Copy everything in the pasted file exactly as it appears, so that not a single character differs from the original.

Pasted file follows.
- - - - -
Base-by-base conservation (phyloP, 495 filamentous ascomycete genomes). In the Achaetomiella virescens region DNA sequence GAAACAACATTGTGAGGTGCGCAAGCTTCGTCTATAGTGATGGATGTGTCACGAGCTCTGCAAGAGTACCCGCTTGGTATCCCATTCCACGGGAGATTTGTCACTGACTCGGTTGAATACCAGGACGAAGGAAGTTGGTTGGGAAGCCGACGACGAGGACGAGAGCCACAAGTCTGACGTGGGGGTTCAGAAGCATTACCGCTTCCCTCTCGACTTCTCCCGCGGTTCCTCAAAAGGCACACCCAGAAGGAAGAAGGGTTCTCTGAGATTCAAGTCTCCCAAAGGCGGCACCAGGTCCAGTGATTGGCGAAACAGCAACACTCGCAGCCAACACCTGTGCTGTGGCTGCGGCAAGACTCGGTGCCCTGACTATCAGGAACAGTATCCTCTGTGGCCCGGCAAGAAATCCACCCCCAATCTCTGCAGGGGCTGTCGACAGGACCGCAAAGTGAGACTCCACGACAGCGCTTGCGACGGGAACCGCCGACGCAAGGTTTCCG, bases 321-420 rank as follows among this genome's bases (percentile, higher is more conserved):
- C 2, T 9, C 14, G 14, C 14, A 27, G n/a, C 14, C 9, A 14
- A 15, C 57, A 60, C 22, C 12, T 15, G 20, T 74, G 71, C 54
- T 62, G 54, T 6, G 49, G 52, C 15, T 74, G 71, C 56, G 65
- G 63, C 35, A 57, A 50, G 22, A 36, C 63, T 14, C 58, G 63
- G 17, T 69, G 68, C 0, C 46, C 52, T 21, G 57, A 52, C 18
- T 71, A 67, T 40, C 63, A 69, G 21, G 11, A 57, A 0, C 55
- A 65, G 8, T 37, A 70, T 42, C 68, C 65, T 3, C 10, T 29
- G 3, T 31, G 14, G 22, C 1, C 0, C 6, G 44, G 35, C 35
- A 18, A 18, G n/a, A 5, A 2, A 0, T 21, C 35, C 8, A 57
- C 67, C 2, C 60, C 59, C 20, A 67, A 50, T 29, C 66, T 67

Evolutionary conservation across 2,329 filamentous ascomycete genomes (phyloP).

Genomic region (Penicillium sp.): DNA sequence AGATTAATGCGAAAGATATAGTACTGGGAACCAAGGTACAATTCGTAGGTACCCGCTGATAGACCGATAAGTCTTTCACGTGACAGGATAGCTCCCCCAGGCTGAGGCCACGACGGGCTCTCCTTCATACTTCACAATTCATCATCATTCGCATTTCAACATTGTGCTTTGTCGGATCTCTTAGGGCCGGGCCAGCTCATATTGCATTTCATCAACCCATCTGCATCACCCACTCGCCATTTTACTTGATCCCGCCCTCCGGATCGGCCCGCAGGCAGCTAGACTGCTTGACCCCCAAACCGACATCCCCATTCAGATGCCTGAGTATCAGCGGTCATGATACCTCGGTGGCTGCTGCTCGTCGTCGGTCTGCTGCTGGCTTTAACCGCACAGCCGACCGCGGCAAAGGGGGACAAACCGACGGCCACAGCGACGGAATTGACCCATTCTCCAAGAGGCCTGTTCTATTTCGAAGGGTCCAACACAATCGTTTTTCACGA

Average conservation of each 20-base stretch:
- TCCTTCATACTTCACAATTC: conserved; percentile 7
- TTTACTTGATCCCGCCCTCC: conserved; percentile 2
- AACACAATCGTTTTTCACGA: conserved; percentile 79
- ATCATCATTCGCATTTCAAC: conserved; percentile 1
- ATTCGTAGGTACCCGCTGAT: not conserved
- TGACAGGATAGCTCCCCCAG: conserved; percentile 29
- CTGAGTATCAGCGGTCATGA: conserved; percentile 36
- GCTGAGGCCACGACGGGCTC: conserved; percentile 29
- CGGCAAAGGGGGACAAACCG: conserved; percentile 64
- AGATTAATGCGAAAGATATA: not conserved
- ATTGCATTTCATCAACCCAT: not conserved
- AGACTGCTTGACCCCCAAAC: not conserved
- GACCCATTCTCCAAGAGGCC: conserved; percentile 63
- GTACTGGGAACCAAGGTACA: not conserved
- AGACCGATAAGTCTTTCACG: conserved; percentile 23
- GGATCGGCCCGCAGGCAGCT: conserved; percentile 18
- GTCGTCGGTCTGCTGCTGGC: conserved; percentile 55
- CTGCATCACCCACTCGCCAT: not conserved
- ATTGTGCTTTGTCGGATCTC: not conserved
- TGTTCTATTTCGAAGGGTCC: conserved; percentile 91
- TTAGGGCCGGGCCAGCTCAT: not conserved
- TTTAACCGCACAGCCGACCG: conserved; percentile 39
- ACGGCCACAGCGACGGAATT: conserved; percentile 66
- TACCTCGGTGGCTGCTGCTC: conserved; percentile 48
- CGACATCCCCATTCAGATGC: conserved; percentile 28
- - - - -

Base-by-base conservation (phyloP, 495 filamentous ascomycete genomes). In the Achaetomiella virescens region DNA sequence GAAACAACATTGTGAGGTGCGCAAGCTTCGTCTATAGTGATGGATGTGTCACGAGCTCTGCAAGAGTACCCGCTTGGTATCCCATTCCACGGGAGATTTGTCACTGACTCGGTTGAATACCAGGACGAAGGAAGTTGGTTGGGAAGCCGACGACGAGGACGAGAGCCACAAGTCTGACGTGGGGGTTCAGAAGCATTACCGCTTCCCTCTCGACTTCTCCCGCGGTTCCTCAAAAGGCACACCCAGAAGGAAGAAGGGTTCTCTGAGATTCAAGTCTCCCAAAGGCGGCACCAGGTCCAGTGATTGGCGAAACAGCAACACTCGCAGCCAACACCTGTGCTGTGGCTGCGGCAAGACTCGGTGCCCTGACTATCAGGAACAGTATCCTCTGTGGCCCGGCAAGAAATCCACCCCCAATCTCTGCAGGGGCTGTCGACAGGACCGCAAAGTGAGACTCCACGACAGCGCTTGCGACGGGAACCGCCGACGCAAGGTTTCCG, bases 321-420 rank as follows among this genome's bases (percentile, higher is more conserved):
- C 2, T 9, C 14, G 14, C 14, A 27, G n/a, C 14, C 9, A 14
- A 15, C 57, A 60, C 22, C 12, T 15, G 20, T 74, G 71, C 54
- T 62, G 54, T 6, G 49, G 52, C 15, T 74, G 71, C 56, G 65
- G 63, C 35, A 57, A 50, G 22, A 36, C 63, T 14, C 58, G 63
- G 17, T 69, G 68, C 0, C 46, C 52, T 21, G 57, A 52, C 18
- T 71, A 67, T 40, C 63, A 69, G 21, G 11, A 57, A 0, C 55
- A 65, G 8, T 37, A 70, T 42, C 68, C 65, T 3, C 10, T 29
- G 3, T 31, G 14, G 22, C 1, C 0, C 6, G 44, G 35, C 35
- A 18, A 18, G n/a, A 5, A 2, A 0, T 21, C 35, C 8, A 57
- C 67, C 2, C 60, C 59, C 20, A 67, A 50, T 29, C 66, T 67

Evolutionary conservation across 2,329 filamentous ascomycete genomes (phyloP).

Genomic region (Penicillium sp.): DNA sequence AGATTAATGCGAAAGATATAGTACTGGGAACCAAGGTACAATTCGTAGGTACCCGCTGATAGACCGATAAGTCTTTCACGTGACAGGATAGCTCCCCCAGGCTGAGGCCACGACGGGCTCTCCTTCATACTTCACAATTCATCATCATTCGCATTTCAACATTGTGCTTTGTCGGATCTCTTAGGGCCGGGCCAGCTCATATTGCATTTCATCAACCCATCTGCATCACCCACTCGCCATTTTACTTGATCCCGCCCTCCGGATCGGCCCGCAGGCAGCTAGACTGCTTGACCCCCAAACCGACATCCCCATTCAGATGCCTGAGTATCAGCGGTCATGATACCTCGGTGGCTGCTGCTCGTCGTCGGTCTGCTGCTGGCTTTAACCGCACAGCCGACCGCGGCAAAGGGGGACAAACCGACGGCCACAGCGACGGAATTGACCCATTCTCCAAGAGGCCTGTTCTATTTCGAAGGGTCCAACACAATCGTTTTTCACGA

Average conservation of each 20-base stretch:
- TCCTTCATACTTCACAATTC: conserved; percentile 7
- TTTACTTGATCCCGCCCTCC: conserved; percentile 2
- AACACAATCGTTTTTCACGA: conserved; percentile 79
- ATCATCATTCGCATTTCAAC: conserved; percentile 1
- ATTCGTAGGTACCCGCTGAT: not conserved
- TGACAGGATAGCTCCCCCAG: conserved; percentile 29
- CTGAGTATCAGCGGTCATGA: conserved; percentile 36
- GCTGAGGCCACGACGGGCTC: conserved; percentile 29
- CGGCAAAGGGGGACAAACCG: conserved; percentile 64
- AGATTAATGCGAAAGATATA: not conserved
- ATTGCATTTCATCAACCCAT: not conserved
- AGACTGCTTGACCCCCAAAC: not conserved
- GACCCATTCTCCAAGAGGCC: conserved; percentile 63
- GTACTGGGAACCAAGGTACA: not conserved
- AGACCGATAAGTCTTTCACG: conserved; percentile 23
- GGATCGGCCCGCAGGCAGCT: conserved; percentile 18
- GTCGTCGGTCTGCTGCTGGC: conserved; percentile 55
- CTGCATCACCCACTCGCCAT: not conserved
- ATTGTGCTTTGTCGGATCTC: not conserved
- TGTTCTATTTCGAAGGGTCC: conserved; percentile 91
- TTAGGGCCGGGCCAGCTCAT: not conserved
- TTTAACCGCACAGCCGACCG: conserved; percentile 39
- ACGGCCACAGCGACGGAATT: conserved; percentile 66
- TACCTCGGTGGCTGCTGCTC: conserved; percentile 48
- CGACATCCCCATTCAGATGC: conserved; percentile 28